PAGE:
Colombia is a Copa America contender with or without James Rodriguez

Colombia is a better team when the Real Madrid man is creating and finishing, but it has the talent to lift the Copa America Centenario even if he's injured once again.

PASADENA, Calif. — There were the gasps and the reactionary tweets. As Colombian midfielder James Rodriguez left the field of his national team's 2-0 victory against the United States, the commentators analyzed how the team would do without the star forward for the rest of the tournament.

Instead, he started Tuesday, wore the captain's armband, assisted a goal and scored another in Colombia's 2-1 win over Paraguay. James Rodriguez is fine.

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"With the national team, I'll play until I'm crippled," Rodriguez said after the match. "I always want to play here, and I'm happy because I want to help."

But even if he suddenly came down with an affliction, or was reinjured as manager Jose Pekerman reminded reporters after the match was more likely after his initial knock, Colombia would be all right without him. This is a side that has a number of attacking threats and has a system Pekerman has done well to instill in them. The 3-0 loss to Uruguay in Montevideo during World Cup qualification was an anomaly. This is one of the best teams in the Americas, and Colombia showed that again Tuesday night.

There were some moments when Colombian fans felt like their hearts were in their mouths, just like when Rodriguez left the field in the first match. But as with their star's fitness, it all ended up all right for Colombia.

Rodriguez was magnificent in the first half, roaming throughout the midfield and putting pressure on Paraguay's defenders - defenders who play for top clubs in Argentina and Mexico. He wasn't as strong in the second, though he nearly had an instant answer to Paraguay's first goal.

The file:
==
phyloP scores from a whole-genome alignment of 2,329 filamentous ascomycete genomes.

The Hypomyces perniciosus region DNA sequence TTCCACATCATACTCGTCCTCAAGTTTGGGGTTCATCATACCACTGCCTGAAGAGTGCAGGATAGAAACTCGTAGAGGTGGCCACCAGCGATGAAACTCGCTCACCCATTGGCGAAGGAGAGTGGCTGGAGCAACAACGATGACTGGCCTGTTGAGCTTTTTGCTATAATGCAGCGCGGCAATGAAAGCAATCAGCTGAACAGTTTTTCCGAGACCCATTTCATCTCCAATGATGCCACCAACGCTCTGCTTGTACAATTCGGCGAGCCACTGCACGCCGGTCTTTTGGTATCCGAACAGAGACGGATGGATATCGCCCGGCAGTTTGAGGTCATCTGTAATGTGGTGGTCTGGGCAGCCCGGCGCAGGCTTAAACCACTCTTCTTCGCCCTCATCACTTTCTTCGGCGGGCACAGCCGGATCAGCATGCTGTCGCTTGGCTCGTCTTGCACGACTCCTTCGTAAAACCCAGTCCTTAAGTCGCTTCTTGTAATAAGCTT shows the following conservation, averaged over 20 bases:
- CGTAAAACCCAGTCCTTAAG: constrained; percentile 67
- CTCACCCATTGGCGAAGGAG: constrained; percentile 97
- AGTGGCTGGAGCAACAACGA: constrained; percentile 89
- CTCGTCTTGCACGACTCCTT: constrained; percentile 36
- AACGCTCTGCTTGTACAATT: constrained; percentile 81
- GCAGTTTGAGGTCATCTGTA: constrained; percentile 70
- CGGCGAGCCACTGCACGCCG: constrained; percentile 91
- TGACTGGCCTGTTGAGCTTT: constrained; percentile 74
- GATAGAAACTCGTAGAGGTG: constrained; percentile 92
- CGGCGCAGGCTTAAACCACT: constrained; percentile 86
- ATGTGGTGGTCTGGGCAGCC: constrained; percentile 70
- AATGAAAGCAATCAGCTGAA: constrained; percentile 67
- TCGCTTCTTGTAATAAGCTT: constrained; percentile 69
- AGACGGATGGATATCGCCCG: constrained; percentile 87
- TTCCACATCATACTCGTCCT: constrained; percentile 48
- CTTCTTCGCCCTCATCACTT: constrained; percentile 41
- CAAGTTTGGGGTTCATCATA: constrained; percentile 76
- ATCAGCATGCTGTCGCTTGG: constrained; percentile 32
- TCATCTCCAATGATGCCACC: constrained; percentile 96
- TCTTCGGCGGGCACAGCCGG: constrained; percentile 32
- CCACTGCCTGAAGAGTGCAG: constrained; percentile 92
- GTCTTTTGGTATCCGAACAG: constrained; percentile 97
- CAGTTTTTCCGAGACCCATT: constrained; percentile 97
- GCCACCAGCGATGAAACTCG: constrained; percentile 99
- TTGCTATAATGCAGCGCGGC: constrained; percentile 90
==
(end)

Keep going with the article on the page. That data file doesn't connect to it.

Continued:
But to solely praise Rodriguez would be to miss much of Colombia's strength. Carlos Bacca did more than just score the first goal. He stretched the Paraguay defense with his runs and provided an outlet for the Colombians when they broke forward with speed. Edwin Cardona has clearly put the memories of losing the Liga MX final in part because of a penalty kick that he missed behind him. Cardona was unlucky not to end up on the scoresheet, hitting the post just after Paraguay went down to 10 men in the 81st minute. 

That's not even getting into the options Pekerman has on the bench, including veteran Tijuana striker Dayro Moreno and breakout Atletico Nacional star Marlos Moreno.

"Right now we need the team to grow and have confidence," Pekerman said. "Repetitions help us get the understanding that we’re looking, but we’re not going to leave other players working to the side. They also can give a lot of options to the team."

The defense will be overlooked, and it's the weakest portion of this team. Still, Cristian Zapata helped snuff out a number of attacks with quick reading of the match, and Santiago Arias handled the left side of the Paraguay attack well.

And about those nervous moments? The set-piece defending was horrible, and David Ospina defied conventional wisdom of what gravity should be able to do to a human when he skied for a save in the 62nd minute.

But even the Arsenal shot-stopper couldn't get to the stunner scored by Victor Ayala, a goal that he blasted in from the run of play but one that came shortly after Colombia had conceded a free kick. More concentration is needed on free kicks, and Pekerman absolutely will have his squad working on the training ground. It all nearly unraveled in the 87th minute when Jeison Murillo had to make a strong tackle to keep his man from having a tap-in that would've brought things level.

"They’re players of great skill, so also you work to improve concentration, look to get better but sometimes against the great teams you can’t avoid that type of thing," Pekerman said of Paraguay's strong second-half push.

Colombia still looks like the favorite for Group A, and from there the path to the semifinals, and perhaps the final, is agreeable. There could be one big green-and-yellow roadblock in Los Cafeteros' path. Should Brazil slip to second in Group B, the Selecao could await the Group A winner. Especially after Ecuador held Brazil to a scoreless draw in the same Rose Bowl where Colombia took apart Paraguay, that would be a match Pekerman would feel confident entering.

The Argentine manager will see plenty of things to work on when he reviews the film of this Group A contest, but ultimately with the options he has, he's managing a team that could go all the way and lift the Copa America Centenario - with or without its best player.